Subscribe to our monthly newsletter, Content & Context, to receive future insights and updates on the content marketing world from Skyword CEO, Andrew C. Wheeler.
The feudal system is alive and well in digital marketing.
Tech giants like Facebook, Google, Amazon, and Apple have built billion-dollar fiefdoms on the backs of customers whose data fuels their biggest revenue stream—advertising.
And those fiefdoms have reached monolithic scale. Despite pandemic-induced budget cuts, digital ad spending grew to $139.8 billion in 2020. Over 78% of that ad revenue lined the coffers of just ten companies. Meaning an overwhelming number of brands are beholden to a small circle of tech overlords for access to closed ecosystems of audience data.
That said, the days of our data-fueled serfdom appear to be numbered. Take Facebook, for example.
Mark Zuckerberg may not have taunted his customers with a highly publicized launch into space, but he's certainly no stranger to exploiting them for profit.
On its latest earnings call, Facebook reported that targeted advertising made up 98% ($28.58 billion) of its total revenue in 2020.
On the same earnings call, we heard that Facebook's ad prices continue to rise (+47% QoQ), and its ad inventory is nowhere close to keeping up.
Combine that with the fallout from Apple's ad blocking settings, and you have a long line of Facebook advertisers fed up with continuously paying more for less.
A Digital Uprising Is Under Way
But Facebook isn't the only company whose business model deserves scrutiny. Regulatory head winds and the public's growing distrust of big tech are disrupting digital advertising across the board.
More importantly, the brands who've come to rely on digital ads face a looming market disadvantage.
If you haven't yet, I highly recommend checking out Dentsu's The Cookieless World report, which does a great job explaining the magnitudinous impact of data privacy on digital marketing. In short:
The world's largest web browsers are shutting down their support for third-party cookies, meaning that behavioral targeting, retargeting, ad management, and ad measurement will lose nearly all their effectiveness. Not convinced? Google predicts most publishers alone could lose 50–70% of their revenue if they don't reconfigure their approach to ad and data management by 2022.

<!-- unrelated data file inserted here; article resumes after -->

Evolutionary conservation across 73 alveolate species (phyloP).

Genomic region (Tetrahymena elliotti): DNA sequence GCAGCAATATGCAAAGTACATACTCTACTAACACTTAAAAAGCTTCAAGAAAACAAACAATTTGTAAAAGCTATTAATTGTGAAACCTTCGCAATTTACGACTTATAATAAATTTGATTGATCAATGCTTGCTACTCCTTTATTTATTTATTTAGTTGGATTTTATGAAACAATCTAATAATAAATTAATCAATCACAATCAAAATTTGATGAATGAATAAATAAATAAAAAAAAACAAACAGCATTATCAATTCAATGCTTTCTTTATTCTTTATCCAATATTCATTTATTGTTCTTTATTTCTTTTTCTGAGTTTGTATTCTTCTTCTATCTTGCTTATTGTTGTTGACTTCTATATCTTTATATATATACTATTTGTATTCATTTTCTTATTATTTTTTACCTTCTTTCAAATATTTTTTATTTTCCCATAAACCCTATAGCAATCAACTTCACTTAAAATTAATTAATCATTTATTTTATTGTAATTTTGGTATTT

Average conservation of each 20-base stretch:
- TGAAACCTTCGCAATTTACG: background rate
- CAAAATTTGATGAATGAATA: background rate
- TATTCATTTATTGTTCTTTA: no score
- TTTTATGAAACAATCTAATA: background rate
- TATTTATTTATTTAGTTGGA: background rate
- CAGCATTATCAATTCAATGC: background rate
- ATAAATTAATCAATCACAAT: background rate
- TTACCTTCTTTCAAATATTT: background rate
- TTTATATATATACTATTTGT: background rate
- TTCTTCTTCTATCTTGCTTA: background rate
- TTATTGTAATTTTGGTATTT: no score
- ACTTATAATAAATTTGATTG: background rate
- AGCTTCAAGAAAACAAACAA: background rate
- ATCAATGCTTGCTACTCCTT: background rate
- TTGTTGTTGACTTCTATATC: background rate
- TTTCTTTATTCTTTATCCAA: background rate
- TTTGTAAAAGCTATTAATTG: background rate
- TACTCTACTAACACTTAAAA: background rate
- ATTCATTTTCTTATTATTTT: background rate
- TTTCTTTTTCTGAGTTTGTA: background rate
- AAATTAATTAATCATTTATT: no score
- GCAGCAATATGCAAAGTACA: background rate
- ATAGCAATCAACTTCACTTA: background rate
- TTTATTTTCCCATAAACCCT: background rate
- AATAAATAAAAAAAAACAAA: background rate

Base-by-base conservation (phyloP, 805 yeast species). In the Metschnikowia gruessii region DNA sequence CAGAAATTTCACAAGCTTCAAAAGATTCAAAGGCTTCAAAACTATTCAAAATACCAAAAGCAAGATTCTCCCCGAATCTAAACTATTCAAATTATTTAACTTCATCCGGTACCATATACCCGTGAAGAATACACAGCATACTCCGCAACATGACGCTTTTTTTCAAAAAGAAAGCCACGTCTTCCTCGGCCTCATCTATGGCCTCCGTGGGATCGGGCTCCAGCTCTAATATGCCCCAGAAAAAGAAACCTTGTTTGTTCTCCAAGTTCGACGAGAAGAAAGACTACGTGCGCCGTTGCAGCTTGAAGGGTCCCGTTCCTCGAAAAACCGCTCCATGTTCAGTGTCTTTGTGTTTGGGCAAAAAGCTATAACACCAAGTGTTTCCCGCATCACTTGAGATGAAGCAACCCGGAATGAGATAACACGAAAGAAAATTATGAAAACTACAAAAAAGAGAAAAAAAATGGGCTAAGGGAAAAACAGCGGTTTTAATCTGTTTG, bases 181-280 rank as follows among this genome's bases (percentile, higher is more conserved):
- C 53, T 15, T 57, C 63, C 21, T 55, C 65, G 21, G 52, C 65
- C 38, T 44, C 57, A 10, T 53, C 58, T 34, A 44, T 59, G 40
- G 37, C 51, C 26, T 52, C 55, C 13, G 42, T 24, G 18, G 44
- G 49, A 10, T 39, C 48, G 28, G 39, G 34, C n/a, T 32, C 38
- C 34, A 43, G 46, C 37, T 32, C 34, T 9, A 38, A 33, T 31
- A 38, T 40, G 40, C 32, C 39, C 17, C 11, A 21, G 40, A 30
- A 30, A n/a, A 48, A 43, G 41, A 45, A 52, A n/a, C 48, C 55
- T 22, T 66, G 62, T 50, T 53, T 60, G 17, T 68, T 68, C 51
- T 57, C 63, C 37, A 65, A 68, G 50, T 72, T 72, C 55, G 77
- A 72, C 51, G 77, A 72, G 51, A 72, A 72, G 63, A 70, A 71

Tracking restrictions designed to limit data exploitation have become de facto in internet tech development.
A shift from opt-out to opt-in consent is making it more difficult to gain the approval required to use customer data. (While I haven't seen what I would consider definitive benchmarks for opt-out vs. opt-in conversions, there is evidence that properly managing opt-in requirements also places a greater financial burden on businesses.)
Also not to be ignored is the net negative sentiment surrounding major tech companies. According to a June Change Research poll, Twitter and Facebook garnered the most unfavorable opinions (second only to big banks), and an overwhelming 98% of respondents supported regulating internet companies to ensure they don't abuse customer data.
What It Means for Brands
The efficacy of digital advertising—as we now know it—is doomed to decline.
What's not? Content-fueled initiatives such as organic search, organic social, email, and on-site personalization.
(Cue the resounding "I told you so" from content marketers.)
It's clear that brands need to invest in high-value content on their owned properties. By building their own marketing ecosystems, brands can: